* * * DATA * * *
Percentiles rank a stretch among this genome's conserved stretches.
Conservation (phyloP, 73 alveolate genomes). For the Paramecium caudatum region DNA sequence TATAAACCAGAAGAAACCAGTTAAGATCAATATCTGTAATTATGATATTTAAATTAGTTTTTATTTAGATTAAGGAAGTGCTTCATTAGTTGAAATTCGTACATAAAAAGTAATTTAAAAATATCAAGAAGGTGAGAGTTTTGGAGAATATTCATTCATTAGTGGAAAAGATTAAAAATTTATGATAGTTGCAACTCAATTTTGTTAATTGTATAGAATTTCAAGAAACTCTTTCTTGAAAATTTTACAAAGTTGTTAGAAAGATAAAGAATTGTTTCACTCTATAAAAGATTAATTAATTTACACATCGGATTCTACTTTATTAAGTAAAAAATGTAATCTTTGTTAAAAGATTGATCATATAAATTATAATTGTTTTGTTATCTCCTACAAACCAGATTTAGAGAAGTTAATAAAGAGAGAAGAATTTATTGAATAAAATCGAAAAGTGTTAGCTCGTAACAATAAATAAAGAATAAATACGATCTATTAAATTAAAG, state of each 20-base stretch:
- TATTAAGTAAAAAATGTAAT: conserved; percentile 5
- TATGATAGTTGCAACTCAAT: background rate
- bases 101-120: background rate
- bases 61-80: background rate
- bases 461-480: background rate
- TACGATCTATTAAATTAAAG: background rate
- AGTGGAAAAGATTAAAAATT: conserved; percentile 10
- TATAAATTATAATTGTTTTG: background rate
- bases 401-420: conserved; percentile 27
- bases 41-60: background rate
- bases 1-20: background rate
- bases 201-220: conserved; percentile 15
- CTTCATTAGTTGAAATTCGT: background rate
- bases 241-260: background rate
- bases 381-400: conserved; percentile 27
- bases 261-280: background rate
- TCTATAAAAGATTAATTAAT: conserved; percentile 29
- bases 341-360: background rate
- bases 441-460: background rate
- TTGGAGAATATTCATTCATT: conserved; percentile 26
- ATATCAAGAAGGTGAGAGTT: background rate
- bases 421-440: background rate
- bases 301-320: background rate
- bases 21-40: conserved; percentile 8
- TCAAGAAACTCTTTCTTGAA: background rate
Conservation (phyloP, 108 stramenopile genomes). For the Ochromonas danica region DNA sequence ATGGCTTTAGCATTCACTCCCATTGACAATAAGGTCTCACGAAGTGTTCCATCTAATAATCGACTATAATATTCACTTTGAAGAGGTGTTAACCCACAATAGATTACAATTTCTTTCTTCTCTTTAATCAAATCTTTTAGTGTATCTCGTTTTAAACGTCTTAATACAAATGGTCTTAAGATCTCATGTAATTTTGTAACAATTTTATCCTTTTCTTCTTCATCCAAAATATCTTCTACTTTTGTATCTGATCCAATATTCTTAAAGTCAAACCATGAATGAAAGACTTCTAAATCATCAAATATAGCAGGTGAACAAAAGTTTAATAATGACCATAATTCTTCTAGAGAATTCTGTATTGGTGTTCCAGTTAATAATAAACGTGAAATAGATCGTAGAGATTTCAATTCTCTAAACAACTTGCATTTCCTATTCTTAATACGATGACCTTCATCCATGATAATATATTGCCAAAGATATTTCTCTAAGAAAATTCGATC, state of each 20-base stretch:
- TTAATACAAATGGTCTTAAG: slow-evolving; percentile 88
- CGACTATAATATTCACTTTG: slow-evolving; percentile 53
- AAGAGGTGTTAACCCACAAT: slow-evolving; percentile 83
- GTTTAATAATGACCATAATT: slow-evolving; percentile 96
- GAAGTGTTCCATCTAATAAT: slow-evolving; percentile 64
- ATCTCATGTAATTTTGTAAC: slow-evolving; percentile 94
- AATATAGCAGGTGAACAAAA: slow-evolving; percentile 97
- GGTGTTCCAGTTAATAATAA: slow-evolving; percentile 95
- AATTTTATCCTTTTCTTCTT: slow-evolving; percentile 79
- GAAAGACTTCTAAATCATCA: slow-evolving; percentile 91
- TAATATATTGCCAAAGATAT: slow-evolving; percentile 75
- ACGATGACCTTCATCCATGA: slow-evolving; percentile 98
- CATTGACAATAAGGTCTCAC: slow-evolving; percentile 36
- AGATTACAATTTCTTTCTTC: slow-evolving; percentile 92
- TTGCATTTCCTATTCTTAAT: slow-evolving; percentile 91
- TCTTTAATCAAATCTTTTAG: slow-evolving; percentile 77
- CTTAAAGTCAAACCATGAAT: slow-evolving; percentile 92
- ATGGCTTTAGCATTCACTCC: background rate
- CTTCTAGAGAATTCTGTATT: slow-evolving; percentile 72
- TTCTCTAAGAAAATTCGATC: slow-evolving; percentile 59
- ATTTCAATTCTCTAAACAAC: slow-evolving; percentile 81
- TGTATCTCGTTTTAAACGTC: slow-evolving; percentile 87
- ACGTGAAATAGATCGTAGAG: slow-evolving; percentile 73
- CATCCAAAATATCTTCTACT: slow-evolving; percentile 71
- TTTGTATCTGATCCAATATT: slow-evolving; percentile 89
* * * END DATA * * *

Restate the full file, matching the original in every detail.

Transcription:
Percentiles rank a stretch among this genome's conserved stretches.
Conservation (phyloP, 73 alveolate genomes). For the Paramecium caudatum region DNA sequence TATAAACCAGAAGAAACCAGTTAAGATCAATATCTGTAATTATGATATTTAAATTAGTTTTTATTTAGATTAAGGAAGTGCTTCATTAGTTGAAATTCGTACATAAAAAGTAATTTAAAAATATCAAGAAGGTGAGAGTTTTGGAGAATATTCATTCATTAGTGGAAAAGATTAAAAATTTATGATAGTTGCAACTCAATTTTGTTAATTGTATAGAATTTCAAGAAACTCTTTCTTGAAAATTTTACAAAGTTGTTAGAAAGATAAAGAATTGTTTCACTCTATAAAAGATTAATTAATTTACACATCGGATTCTACTTTATTAAGTAAAAAATGTAATCTTTGTTAAAAGATTGATCATATAAATTATAATTGTTTTGTTATCTCCTACAAACCAGATTTAGAGAAGTTAATAAAGAGAGAAGAATTTATTGAATAAAATCGAAAAGTGTTAGCTCGTAACAATAAATAAAGAATAAATACGATCTATTAAATTAAAG, state of each 20-base stretch:
- TATTAAGTAAAAAATGTAAT: conserved; percentile 5
- TATGATAGTTGCAACTCAAT: background rate
- bases 101-120: background rate
- bases 61-80: background rate
- bases 461-480: background rate
- TACGATCTATTAAATTAAAG: background rate
- AGTGGAAAAGATTAAAAATT: conserved; percentile 10
- TATAAATTATAATTGTTTTG: background rate
- bases 401-420: conserved; percentile 27
- bases 41-60: background rate
- bases 1-20: background rate
- bases 201-220: conserved; percentile 15
- CTTCATTAGTTGAAATTCGT: background rate
- bases 241-260: background rate
- bases 381-400: conserved; percentile 27
- bases 261-280: background rate
- TCTATAAAAGATTAATTAAT: conserved; percentile 29
- bases 341-360: background rate
- bases 441-460: background rate
- TTGGAGAATATTCATTCATT: conserved; percentile 26
- ATATCAAGAAGGTGAGAGTT: background rate
- bases 421-440: background rate
- bases 301-320: background rate
- bases 21-40: conserved; percentile 8
- TCAAGAAACTCTTTCTTGAA: background rate
Conservation (phyloP, 108 stramenopile genomes). For the Ochromonas danica region DNA sequence ATGGCTTTAGCATTCACTCCCATTGACAATAAGGTCTCACGAAGTGTTCCATCTAATAATCGACTATAATATTCACTTTGAAGAGGTGTTAACCCACAATAGATTACAATTTCTTTCTTCTCTTTAATCAAATCTTTTAGTGTATCTCGTTTTAAACGTCTTAATACAAATGGTCTTAAGATCTCATGTAATTTTGTAACAATTTTATCCTTTTCTTCTTCATCCAAAATATCTTCTACTTTTGTATCTGATCCAATATTCTTAAAGTCAAACCATGAATGAAAGACTTCTAAATCATCAAATATAGCAGGTGAACAAAAGTTTAATAATGACCATAATTCTTCTAGAGAATTCTGTATTGGTGTTCCAGTTAATAATAAACGTGAAATAGATCGTAGAGATTTCAATTCTCTAAACAACTTGCATTTCCTATTCTTAATACGATGACCTTCATCCATGATAATATATTGCCAAAGATATTTCTCTAAGAAAATTCGATC, state of each 20-base stretch:
- TTAATACAAATGGTCTTAAG: slow-evolving; percentile 88
- CGACTATAATATTCACTTTG: slow-evolving; percentile 53
- AAGAGGTGTTAACCCACAAT: slow-evolving; percentile 83
- GTTTAATAATGACCATAATT: slow-evolving; percentile 96
- GAAGTGTTCCATCTAATAAT: slow-evolving; percentile 64
- ATCTCATGTAATTTTGTAAC: slow-evolving; percentile 94
- AATATAGCAGGTGAACAAAA: slow-evolving; percentile 97
- GGTGTTCCAGTTAATAATAA: slow-evolving; percentile 95
- AATTTTATCCTTTTCTTCTT: slow-evolving; percentile 79
- GAAAGACTTCTAAATCATCA: slow-evolving; percentile 91
- TAATATATTGCCAAAGATAT: slow-evolving; percentile 75
- ACGATGACCTTCATCCATGA: slow-evolving; percentile 98
- CATTGACAATAAGGTCTCAC: slow-evolving; percentile 36
- AGATTACAATTTCTTTCTTC: slow-evolving; percentile 92
- TTGCATTTCCTATTCTTAAT: slow-evolving; percentile 91
- TCTTTAATCAAATCTTTTAG: slow-evolving; percentile 77
- CTTAAAGTCAAACCATGAAT: slow-evolving; percentile 92
- ATGGCTTTAGCATTCACTCC: background rate
- CTTCTAGAGAATTCTGTATT: slow-evolving; percentile 72
- TTCTCTAAGAAAATTCGATC: slow-evolving; percentile 59
- ATTTCAATTCTCTAAACAAC: slow-evolving; percentile 81
- TGTATCTCGTTTTAAACGTC: slow-evolving; percentile 87
- ACGTGAAATAGATCGTAGAG: slow-evolving; percentile 73
- CATCCAAAATATCTTCTACT: slow-evolving; percentile 71
- TTTGTATCTGATCCAATATT: slow-evolving; percentile 89